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J Immunother Cancer. 2018 Oct 22;6(1):110. doi: 10.1186/s40425-018-0429-4.

A severe case of neuro-Sjögren's syndrome induced by pembrolizumab.

Author information

1
Department of Medicine, Division of Immunology and Allergy, Lausanne University Hospital CHUV, Rue du Bugnon 46, CH-1011, Lausanne, Switzerland.
2
Department of Neurology, Lausanne University Hospital CHUV, Rue du Bugnon 46, CH-1011, Lausanne, Switzerland.
3
Department of Medical Oncology, Lausanne University Hospital CHUV, Rue du Bugnon 46, CH-1011, Lausanne, Switzerland.
4
Ludwig Institute for Cancer Research, Chemin des Boveresses 155, CH-1066, Epalinges, Switzerland.
5
Department of Medicine, Division of Immunology and Allergy, Lausanne University Hospital CHUV, Rue du Bugnon 46, CH-1011, Lausanne, Switzerland. michel.obeid@chuv.ch.
6
Vaccination and Immunotherapy Center, Lausanne University Hospital CHUV, Rue du Bugnon 17, CH-1011, Lausanne, Switzerland. michel.obeid@chuv.ch.
7
Medical School Pitié-Salpêtrière, Sorbonne University, 91 Boulevard de l'Hôpital, F-75013, Paris, France. michel.obeid@chuv.ch.

Abstract

BACKGROUND:

The prevalence of connective tissue disease (CTD) induced by immune checkpoint inhibitors (CPIs) in the absence of pre-existing autoimmunity is unknown.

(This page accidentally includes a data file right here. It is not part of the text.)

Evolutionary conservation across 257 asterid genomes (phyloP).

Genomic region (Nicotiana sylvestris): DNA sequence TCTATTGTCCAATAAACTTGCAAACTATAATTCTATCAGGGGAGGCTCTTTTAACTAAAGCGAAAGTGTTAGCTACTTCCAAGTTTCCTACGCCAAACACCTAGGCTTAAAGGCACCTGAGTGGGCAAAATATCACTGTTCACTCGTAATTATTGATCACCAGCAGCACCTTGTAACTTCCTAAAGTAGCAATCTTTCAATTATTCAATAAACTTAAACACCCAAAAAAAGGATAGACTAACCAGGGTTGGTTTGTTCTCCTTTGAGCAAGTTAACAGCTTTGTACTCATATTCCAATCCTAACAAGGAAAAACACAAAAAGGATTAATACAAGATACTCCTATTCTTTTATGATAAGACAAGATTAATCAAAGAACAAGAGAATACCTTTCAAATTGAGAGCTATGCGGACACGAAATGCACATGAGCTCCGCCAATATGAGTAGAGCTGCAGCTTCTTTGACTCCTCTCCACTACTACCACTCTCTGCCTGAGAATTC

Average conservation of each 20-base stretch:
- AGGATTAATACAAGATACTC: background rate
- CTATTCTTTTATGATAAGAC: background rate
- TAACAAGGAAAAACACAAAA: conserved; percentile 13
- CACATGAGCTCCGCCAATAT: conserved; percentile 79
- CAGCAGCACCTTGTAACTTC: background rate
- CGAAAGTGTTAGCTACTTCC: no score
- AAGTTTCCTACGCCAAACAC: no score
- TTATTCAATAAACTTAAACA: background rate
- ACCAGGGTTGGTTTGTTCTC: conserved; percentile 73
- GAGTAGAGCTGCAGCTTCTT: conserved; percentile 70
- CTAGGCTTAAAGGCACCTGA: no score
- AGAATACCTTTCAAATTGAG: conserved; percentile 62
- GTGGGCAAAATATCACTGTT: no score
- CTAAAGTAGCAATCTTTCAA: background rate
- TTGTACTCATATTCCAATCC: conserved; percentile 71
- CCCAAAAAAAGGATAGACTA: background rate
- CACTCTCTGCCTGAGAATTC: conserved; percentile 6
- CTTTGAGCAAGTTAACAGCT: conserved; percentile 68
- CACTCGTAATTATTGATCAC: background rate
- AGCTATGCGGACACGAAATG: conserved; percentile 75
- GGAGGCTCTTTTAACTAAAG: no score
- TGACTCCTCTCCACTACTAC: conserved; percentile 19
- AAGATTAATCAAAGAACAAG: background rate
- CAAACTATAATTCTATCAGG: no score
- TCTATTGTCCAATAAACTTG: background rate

CASE PRESENTATION:

We report the case of a melanoma patient treated for 8 months with pembrolizumab who developed a subacute ataxic sensory neuronopathy (SNN), including a right trigeminal neuropathy. Salivary gland biopsy showed inflammatory changes suggestive of Sjögren's syndrome, while brain MRI revealed enhancement of the right trigeminal ganglia. A high level of protein and pleocytosis was found in the cerebrospinal fluid, with negative cultures. Nerve conduction studies revealed the absence of sensory nerve action potentials in the upper and lower limbs and reduced motor responses in the upper limbs, fulfilling criteria for SNN. Blood tests revealed an important inflammatory syndrome, hemolytic anemia, elevation of total IgG levels and the presence of ANA autoantibodies specific to anti-SSA (52 and 60 kd). All these elements were absent before the initiation of the treatment with pembrolizumab. Initially, there was a clinical response following intravenous frontline methylprednisone, but the subacute relapse required the introduction of second-line treatment with intravenous immunoglobulins and then rituximab, which led to a quick clinical improvement.

CONCLUSIONS:

Herein, we describe the first case of a patient who developed a typical SNN as a complication of severe neuro-Sjögren's syndrome induced by pembrolizumab treatment.

KEYWORDS:

Checkpoint inhibitors; Immune-related adverse events; Neuro-Sjögren’s syndrome; PD-1; Pembrolizumab

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